Busy Yaowarat Road in Bangkok, Thailand
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Getting around Thailand

Airra Beatrice

Contributing writer

Wondering how to make your Thailand itinerary work? Luckily, you can explore the country with relative ease, thanks to its extensive and efficient transportation network.

Thailand offers a wide range of transportation alternatives, allowing you to effortlessly navigate its bustling cities, serene countryside, and stunning islands.

Trains in Thailand

Travelling by train is an ideal way to explore Thailand since it combines comfort, affordability, and scenic views. Thailand's train system is well-developed, making it a great form of transportation for travellers who want to explore the country's various landscapes and regions.

With a combination of comfort, affordability, and breathtaking views, train travel is an ideal way to experience the country's diverse landscapes. The State Railway of Thailand operates the majority of train services, connecting major cities, towns, and even remote areas.

The popular overnight sleeper trains let you make the most of your time while saving on accommodation costs. Rest in excellent sleeping accommodations and wake up refreshed at your destination.

The train services are classified into three main tiers. First Class has  private, air-conditioned compartments designed to comfortably accommodate one or two passengers. Many of these compartments come equipped with an en-suite washbasin, and passengers have access to toilets and showers within the carriage.

Second Class offers sleeping berths that are either fan-cooled or air-conditioned. These berths are versatile; by day they serve as seats, and by night, an attendant transforms them into beds, ensuring privacy with curtains. The berths are designed as upper and lower slots on either side of an aisle.

Third Class, on the other hand, is more basic, used patronized by locals. It consists of wooden or cushioned benches without any sleeping arrangements, making it a less appealing option for overnight trips.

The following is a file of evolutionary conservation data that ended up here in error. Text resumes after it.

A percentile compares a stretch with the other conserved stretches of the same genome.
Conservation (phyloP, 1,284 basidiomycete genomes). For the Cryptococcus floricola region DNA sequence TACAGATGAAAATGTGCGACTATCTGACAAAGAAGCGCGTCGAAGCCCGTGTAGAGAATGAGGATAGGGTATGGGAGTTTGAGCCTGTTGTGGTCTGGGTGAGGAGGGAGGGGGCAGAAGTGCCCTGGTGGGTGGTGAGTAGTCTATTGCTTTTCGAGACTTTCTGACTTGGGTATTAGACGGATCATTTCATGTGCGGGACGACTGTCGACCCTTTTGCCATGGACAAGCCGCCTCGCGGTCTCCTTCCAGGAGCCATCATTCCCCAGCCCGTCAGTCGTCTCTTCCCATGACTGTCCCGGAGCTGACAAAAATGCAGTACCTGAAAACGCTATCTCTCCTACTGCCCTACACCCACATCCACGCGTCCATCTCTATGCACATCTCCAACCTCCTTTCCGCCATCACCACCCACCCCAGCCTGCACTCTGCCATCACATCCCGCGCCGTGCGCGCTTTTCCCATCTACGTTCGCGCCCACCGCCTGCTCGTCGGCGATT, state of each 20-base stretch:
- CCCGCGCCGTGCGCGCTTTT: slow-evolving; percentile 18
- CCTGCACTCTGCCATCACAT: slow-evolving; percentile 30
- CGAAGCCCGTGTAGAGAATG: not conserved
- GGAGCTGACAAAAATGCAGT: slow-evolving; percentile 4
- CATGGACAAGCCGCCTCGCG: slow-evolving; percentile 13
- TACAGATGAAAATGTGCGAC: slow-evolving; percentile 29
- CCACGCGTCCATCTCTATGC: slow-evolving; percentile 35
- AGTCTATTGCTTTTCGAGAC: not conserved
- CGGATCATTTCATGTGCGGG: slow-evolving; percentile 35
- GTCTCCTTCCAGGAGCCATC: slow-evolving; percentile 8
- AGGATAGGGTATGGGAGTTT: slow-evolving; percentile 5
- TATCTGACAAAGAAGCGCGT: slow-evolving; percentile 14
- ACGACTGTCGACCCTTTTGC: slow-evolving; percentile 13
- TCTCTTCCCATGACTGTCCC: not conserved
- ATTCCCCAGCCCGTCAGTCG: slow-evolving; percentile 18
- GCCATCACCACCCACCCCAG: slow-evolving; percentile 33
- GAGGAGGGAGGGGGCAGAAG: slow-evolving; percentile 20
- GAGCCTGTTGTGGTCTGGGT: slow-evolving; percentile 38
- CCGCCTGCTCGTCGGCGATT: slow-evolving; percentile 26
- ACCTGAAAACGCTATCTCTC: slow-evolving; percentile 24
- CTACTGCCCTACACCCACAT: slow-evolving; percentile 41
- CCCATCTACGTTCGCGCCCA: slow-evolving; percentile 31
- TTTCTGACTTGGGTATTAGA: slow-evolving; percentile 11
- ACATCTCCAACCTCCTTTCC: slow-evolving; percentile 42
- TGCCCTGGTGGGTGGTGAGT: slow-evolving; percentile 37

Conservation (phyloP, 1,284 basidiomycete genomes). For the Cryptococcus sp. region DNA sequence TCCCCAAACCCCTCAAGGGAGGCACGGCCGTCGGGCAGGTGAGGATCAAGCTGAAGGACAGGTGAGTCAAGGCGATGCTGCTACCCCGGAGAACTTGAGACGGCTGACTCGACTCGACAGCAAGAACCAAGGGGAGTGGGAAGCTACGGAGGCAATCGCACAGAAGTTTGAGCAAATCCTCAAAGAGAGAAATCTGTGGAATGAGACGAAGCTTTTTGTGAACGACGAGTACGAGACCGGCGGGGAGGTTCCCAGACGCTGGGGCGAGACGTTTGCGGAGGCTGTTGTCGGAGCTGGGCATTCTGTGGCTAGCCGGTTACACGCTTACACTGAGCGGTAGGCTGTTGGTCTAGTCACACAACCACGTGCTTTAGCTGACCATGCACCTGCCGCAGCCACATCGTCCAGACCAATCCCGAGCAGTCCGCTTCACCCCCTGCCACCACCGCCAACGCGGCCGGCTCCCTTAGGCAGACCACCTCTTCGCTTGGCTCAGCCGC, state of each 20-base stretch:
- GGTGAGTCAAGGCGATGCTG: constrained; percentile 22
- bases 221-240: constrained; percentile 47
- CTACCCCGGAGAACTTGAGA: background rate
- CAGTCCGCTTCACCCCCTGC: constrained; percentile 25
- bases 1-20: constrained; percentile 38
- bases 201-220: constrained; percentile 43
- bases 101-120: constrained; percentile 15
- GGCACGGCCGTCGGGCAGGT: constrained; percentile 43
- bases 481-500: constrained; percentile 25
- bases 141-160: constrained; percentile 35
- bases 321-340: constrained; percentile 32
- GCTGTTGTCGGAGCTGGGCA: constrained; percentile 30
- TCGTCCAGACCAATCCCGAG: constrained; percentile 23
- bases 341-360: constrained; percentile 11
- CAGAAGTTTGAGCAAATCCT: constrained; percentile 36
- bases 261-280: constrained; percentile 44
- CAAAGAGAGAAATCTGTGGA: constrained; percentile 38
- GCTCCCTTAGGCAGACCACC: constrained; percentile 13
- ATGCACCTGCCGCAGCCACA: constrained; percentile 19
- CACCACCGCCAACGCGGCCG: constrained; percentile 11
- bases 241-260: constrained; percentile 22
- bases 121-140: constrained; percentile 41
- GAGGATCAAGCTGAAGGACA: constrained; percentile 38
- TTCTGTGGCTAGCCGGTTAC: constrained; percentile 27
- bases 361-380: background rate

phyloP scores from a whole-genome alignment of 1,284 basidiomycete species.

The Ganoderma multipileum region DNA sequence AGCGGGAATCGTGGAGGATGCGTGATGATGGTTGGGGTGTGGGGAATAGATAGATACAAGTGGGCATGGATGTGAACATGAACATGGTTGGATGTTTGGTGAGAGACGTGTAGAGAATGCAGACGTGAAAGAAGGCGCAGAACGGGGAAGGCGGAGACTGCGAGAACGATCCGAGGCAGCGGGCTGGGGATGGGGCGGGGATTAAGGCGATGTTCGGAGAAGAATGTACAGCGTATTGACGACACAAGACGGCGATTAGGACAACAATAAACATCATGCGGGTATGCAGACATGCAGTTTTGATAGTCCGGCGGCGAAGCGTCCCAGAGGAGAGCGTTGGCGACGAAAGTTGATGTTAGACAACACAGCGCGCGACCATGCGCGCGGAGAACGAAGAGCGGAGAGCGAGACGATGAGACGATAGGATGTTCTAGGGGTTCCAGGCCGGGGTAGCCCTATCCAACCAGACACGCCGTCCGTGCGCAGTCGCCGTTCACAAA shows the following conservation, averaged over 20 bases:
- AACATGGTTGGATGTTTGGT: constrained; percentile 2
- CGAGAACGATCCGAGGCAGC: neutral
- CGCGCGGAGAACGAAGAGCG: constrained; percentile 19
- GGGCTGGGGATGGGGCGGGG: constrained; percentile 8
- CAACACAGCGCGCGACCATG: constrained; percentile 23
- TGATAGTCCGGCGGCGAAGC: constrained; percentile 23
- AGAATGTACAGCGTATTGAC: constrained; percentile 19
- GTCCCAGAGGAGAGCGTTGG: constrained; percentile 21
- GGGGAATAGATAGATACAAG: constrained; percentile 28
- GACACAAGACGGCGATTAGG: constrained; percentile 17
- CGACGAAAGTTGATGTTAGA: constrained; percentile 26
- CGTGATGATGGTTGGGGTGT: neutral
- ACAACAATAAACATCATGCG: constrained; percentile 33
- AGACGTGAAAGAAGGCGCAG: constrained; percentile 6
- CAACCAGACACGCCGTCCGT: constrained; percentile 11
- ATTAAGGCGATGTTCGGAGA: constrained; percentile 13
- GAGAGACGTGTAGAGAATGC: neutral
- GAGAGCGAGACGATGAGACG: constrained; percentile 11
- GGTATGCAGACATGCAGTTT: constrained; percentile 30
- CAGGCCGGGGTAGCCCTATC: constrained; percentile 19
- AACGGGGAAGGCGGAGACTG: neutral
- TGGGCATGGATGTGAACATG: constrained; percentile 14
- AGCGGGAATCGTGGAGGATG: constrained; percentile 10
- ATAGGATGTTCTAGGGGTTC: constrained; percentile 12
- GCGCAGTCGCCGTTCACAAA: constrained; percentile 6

Many of the sleeper trains in Thailand are equipped with both Western-style (sit-down) toilets and traditional Asian-style (squat) toilets. The cleanliness of the toilets can vary throughout the journey. It’s best to carry your own toilet paper or tissues, as these might not always be provided or could run out during the journey. Bringing hand sanitiser can also be a good idea.

Many of the routes have a dining car; otherwise, vendors frequently walk the aisles, offering a range of snacks, drinks, and even meals. These are usually good and reasonably priced.

Thai trains have a good safety record, however, keep an eye on your belongings and overall surroundings particularly in Second Class. And word of caution for those with tight schedules… Thai trains have earned a reputation for often running behind schedule, so prepare to be flexible with your itinerary.

Tickets are available at train stations, can be procured through travel agents, or booked online via the SRT's official website. Given the popularity of certain routes, especially during peak tourist seasons, advanced booking is recommended.

Boats and ferries in Thailand

Experience Thailand's coastal regions, islands, and river systems in a fun and enchanting way—by boat! If you're looking at ferries, which are a staple for boat transport, you'll find they offer a seamless connection between the mainland and many islands, including popular destinations like Phuket, Koh Samui, Krabi, and the Phi Phi Islands.

Safety should always be at the forefront of your mind. Always check for the availability of life jackets and make sure you know how to wear them correctly. Stay updated on weather conditions, especially during the typhoon season, as sudden weather changes can disrupt boat schedules. If you're thinking of chartering a private boat, it's also a good idea to assess the boat's condition and inquire about the crew's experience.